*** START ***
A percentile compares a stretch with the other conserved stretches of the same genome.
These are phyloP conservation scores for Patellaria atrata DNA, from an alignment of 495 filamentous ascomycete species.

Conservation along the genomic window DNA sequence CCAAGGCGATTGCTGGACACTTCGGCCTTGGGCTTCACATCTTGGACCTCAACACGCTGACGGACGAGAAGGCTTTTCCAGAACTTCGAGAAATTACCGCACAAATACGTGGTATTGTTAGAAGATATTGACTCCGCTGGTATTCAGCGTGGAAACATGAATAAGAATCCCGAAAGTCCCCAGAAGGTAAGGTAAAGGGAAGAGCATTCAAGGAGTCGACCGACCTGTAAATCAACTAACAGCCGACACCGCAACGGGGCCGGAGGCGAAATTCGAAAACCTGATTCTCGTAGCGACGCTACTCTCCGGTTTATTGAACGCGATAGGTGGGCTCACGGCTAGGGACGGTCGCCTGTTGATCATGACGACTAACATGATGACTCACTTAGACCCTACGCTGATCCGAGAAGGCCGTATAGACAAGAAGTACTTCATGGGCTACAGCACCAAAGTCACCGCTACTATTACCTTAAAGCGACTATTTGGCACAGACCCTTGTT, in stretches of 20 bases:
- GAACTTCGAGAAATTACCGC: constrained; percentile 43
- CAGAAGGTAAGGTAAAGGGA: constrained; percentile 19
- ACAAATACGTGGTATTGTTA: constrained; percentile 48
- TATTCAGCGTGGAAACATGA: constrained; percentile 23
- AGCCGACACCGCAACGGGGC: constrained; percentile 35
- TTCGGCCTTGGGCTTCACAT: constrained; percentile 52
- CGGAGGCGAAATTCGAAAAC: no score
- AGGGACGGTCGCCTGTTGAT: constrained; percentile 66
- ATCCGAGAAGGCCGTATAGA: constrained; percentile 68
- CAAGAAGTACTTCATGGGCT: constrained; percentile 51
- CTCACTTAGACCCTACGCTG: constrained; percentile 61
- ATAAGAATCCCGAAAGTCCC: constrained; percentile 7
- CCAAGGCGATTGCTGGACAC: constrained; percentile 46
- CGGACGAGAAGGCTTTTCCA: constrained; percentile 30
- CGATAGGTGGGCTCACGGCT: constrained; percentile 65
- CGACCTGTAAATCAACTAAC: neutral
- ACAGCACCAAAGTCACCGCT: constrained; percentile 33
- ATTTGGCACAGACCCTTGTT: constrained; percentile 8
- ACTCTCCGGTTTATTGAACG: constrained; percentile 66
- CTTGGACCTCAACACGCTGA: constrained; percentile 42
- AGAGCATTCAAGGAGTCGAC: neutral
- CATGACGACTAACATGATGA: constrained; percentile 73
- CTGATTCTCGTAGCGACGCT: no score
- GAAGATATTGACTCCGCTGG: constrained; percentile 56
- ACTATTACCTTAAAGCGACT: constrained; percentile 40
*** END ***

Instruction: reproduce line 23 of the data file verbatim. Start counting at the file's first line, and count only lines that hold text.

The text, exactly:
- CTTGGACCTCAACACGCTGA: constrained; percentile 42